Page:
• The personal and health information of more than 16 million Brazilian COVID-19 patients were leaked online. This was caused by a hospital employee who uploaded a spreadsheet on GitHub containing usernames, passwords, and access keys to sensitive government systems.

New Threats

New malware, namely WAPDropper grabbed the limelight this week. The TrickBot gang keeps on innovating and evolving with the launch of its hundredth version. Furthermore, multiple smart doorbells have been uncovered to have critical bugs.

  • The 100th version of the TrickBot malware was released with additional features to evade detection. With this release, TrickBot is now injecting DLL into the legitimate Windows executable, wermgr.exe, directly from memory using code from the MemoryModule project. Adding fuel to the fire, the gang released a new lightweight reconnaissance tool called LightBot.
  • The TA416 APT group has been launching spear-phishing attacks against entities linked with diplomatic relationships between the Chinese Communist Party and Vatican. In addition, the group was also witnessed launching attacks against diplomatic organizations in Africa.
  • A hacker has posted a list of one-line exploits to steal VPN credentials from almost 50,000 Fortinet VPN devices. The list of vulnerable targets include domains belonging to high-street banks and government organizations from around the world.
  • A new malware family called WAPDropper has been found stealthily targeting mobile phone users to subscribe to premium services. The multi-function dropper is delivered as second-stage malware and uses a machine learning solution to bypass image-based CAPTCHA challenges.
  • Around 11 video doorbells were discovered to have high-risk vulnerabilities. These relatively inexpensive devices are mostly on sale on eBay and Amazon.
  • Researchers have come across an SSH-backdoor botnet that affects Linux devices. The infection process starts by fetching a shell-script from an URL. The URL is used as a part of the obfuscation technique. Once installed, the backdoor removes logs and the bash history.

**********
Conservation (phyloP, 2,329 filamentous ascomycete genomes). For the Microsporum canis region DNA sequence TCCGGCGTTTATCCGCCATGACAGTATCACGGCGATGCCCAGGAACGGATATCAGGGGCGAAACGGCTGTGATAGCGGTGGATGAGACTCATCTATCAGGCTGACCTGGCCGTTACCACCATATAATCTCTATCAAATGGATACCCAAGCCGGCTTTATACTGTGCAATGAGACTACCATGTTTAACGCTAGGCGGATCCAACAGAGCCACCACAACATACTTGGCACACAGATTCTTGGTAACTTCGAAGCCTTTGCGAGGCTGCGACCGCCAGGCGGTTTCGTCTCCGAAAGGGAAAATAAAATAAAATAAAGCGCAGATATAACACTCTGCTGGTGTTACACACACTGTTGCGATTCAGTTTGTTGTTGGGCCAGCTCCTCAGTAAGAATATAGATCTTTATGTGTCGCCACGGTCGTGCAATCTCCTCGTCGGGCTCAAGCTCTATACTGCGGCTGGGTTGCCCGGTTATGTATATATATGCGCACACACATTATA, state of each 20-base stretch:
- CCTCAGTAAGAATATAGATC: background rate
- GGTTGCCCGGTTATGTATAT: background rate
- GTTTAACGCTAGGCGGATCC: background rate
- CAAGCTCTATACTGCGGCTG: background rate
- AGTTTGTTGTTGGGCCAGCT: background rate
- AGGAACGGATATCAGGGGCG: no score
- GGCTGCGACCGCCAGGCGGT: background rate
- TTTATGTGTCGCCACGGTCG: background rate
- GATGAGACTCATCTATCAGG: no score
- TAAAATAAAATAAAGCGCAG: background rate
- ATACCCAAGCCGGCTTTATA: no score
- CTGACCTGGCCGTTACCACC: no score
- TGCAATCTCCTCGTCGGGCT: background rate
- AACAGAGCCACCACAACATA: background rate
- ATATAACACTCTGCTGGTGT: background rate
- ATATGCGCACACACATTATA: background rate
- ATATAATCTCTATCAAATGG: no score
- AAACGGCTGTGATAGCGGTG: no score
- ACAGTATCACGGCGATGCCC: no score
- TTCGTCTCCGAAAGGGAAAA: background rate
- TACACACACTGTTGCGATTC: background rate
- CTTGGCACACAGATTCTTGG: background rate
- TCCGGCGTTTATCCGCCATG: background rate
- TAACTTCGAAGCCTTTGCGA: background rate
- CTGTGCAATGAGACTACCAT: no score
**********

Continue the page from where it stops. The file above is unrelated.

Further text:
• Researchers have unveiled more than 400,000 subdomains with misconfigured CNAME records. As per this evidence, around 139 among Alexa’s 1,000 domains have probably fallen victim to subdomain takeovers.
  • A new cybercrime gang has been found taking over vulnerable WordPress sites to install malicious e-commerce stores with the purpose of hijacking original sites’ search engine ranking and promoting online scams. The sites’ admin accounts are gained by leveraging brute-force attacks.
  • A new version of a Linux Proxy trojan related to the Stantinko group has been detected masquerading as an Apache HTTP Server. The malware is believed to be part of a broader campaign that takes advantage of compromised Linux servers.
  • A remote code execution flaw in MobileIron Core and Connector products is being exploited by a number of cybercriminals to intrude into networks across government, healthcare, and other sectors. The flaw, tracked as CVE-2020-15505, can allow attackers to execute arbitrary code on a vulnerable system.


pickle finance
wapdropper malware
baltimore county public schools
stantinko botnet
ta416 apt group
lsu health new orleans

Posted on: November 27, 2020